Photo Tip Monday: Jan 13th, 2014
Happy Monday! Did you have a good weekend? I sure hope you did! Here in Minnesota, we had temperatures in the 30's, which means we were basically all headed to the beach. This meme was floating around Facebook this past week in anticipation for the January thaw.
I'd like to tell you that the above meme is false, but 95% of the reason that it's funny is because it's true (that's a statistic I just made up for this post). But seriously, us Minnesotans take our warm weather very seriously, and on Sunday I may or may not have had the windows to my house open most of the day.
I digress. Why am I talking about weather so much, you ask? Well, for one, I'm a Minnesotan and the weather makes up about 75% of our small-talk conversation topics (another statistic I just made up). Don't believe me? Read this blog post about it. The second reason I'm talking about the weather so much is because it can be an important component in photography. How you wonder? Well, I'm glad you asked! Let me tell you.
I was walking back to the cabin I was staying at and just happened to turn around and saw this scene. I was lucky enough to be at the right place at the right time.. To be honest, I feel a lot of photography is luck, but that's another post for another time.
While some photography is all about catching the weather at the right time, you can also watch the weather and plan a photo outing around a particular phenomenon ahead of time. One example of this is the aurora borealis, which I go into detail about in my photography goals post. Another example also happens to be this Monday's new photo.
I was off of work the week over Christmas, and we were experiencing ' warm' days (warm being above freezing) and very cold nights. The result of this was foggy mornings (here is your science lesson for the week: how fog is formed). Since the night-time temperatures dropped below freezing, the fog would freeze onto surrounding objects, thus resulting in the gorgeous scenery.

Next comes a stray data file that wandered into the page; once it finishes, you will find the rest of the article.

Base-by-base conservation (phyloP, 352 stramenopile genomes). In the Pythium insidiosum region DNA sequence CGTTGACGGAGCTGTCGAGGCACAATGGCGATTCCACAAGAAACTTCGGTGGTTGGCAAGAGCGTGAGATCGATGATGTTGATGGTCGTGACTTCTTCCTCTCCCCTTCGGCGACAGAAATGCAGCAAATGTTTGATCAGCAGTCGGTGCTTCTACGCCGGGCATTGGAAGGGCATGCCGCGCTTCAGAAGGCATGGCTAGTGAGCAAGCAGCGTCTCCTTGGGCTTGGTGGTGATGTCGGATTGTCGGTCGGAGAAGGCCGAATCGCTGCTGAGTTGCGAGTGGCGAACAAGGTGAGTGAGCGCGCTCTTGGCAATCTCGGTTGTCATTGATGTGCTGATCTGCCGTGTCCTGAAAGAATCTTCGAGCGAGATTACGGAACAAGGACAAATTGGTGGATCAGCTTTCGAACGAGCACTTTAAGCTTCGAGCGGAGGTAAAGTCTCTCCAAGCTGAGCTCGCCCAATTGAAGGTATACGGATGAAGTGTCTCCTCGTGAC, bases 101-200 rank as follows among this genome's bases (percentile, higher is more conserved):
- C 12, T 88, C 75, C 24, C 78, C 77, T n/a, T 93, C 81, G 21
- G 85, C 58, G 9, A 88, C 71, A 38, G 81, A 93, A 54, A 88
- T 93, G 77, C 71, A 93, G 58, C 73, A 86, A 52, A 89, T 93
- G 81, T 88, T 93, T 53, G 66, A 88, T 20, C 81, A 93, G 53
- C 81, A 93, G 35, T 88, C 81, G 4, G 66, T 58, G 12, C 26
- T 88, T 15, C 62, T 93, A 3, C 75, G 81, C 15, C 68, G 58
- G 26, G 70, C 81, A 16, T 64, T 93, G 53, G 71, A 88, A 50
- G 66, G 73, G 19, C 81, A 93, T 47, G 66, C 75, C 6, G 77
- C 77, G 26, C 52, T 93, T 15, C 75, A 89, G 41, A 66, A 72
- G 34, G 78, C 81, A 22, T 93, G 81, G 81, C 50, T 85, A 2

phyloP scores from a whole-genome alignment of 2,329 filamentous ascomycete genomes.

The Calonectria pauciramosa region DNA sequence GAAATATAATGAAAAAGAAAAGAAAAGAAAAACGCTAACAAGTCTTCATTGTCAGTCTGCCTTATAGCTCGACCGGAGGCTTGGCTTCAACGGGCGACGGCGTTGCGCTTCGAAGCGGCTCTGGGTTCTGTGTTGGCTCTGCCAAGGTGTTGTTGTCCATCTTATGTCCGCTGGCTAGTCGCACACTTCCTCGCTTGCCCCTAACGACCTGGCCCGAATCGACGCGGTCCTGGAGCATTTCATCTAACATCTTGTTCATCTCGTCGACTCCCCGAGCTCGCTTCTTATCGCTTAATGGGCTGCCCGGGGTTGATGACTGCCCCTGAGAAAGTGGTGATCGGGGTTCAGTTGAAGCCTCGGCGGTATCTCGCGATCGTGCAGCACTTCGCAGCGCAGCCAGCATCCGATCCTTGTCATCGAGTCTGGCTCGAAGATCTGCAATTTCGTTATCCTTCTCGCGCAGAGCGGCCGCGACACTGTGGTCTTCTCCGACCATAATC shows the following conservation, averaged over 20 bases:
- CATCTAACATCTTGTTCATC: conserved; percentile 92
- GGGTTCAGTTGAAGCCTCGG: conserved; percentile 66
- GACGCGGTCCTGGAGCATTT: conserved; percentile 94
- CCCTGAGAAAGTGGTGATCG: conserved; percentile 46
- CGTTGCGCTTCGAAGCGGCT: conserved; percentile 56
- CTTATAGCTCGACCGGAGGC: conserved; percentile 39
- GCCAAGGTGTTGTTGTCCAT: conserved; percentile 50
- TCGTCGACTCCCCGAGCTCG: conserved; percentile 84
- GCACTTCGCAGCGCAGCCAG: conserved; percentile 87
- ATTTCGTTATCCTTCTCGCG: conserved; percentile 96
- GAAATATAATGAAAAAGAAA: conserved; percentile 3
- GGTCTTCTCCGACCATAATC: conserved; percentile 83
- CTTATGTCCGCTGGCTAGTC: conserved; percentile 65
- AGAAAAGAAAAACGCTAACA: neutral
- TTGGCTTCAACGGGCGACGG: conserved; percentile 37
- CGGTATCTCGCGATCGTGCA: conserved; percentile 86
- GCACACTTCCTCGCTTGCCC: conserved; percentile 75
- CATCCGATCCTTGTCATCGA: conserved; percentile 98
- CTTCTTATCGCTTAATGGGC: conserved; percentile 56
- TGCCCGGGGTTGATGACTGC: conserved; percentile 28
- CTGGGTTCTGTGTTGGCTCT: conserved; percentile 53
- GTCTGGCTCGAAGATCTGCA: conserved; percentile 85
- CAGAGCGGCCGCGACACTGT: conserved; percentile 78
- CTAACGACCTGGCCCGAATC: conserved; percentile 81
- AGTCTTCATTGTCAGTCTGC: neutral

But Laura! How did you know that would happen? Are you some sort of magic weather genie? Although I do often wish that, it is not the case at all. The answer is actually much more boring than being some all knowing genie. I knew there would be a lot of fog by watching the weather forecasts, as mentioned above. The particular morning I went out, the county I live in and surrounding counties were under a dense fog advisory that particular morning, and I was alerted to it by notifications I have set up on my phone. As soon as I got notification, I argued with myself for a little bit on whether or not to get out of bed, but ultimately decided it would be worth it, and I am SO glad I did.
You don't have to have a meteorology degree in order to know when particular weather phenomenons might be occurring. Following weather sites such as weather.com and NOAA are great places to start. With standard weather patterns such as fog, frost, rain, etc, meteorologists can predict those a couple days in advance (whether or not they're right is another story and I don't take responsibility for that).
If you're looking for more long term weather watching to see overall seasonal trends (when is the average first snowfall date, typically when does such-and-such flower start blooming in the spring), that is something called phenology, and something I am VERY interested in as a nature photographer. But that is for another blog post (hint, a blog post in the very near future).
Do you have any stories or tips about watching the weather in relation to photography? I'd love to hear about it!
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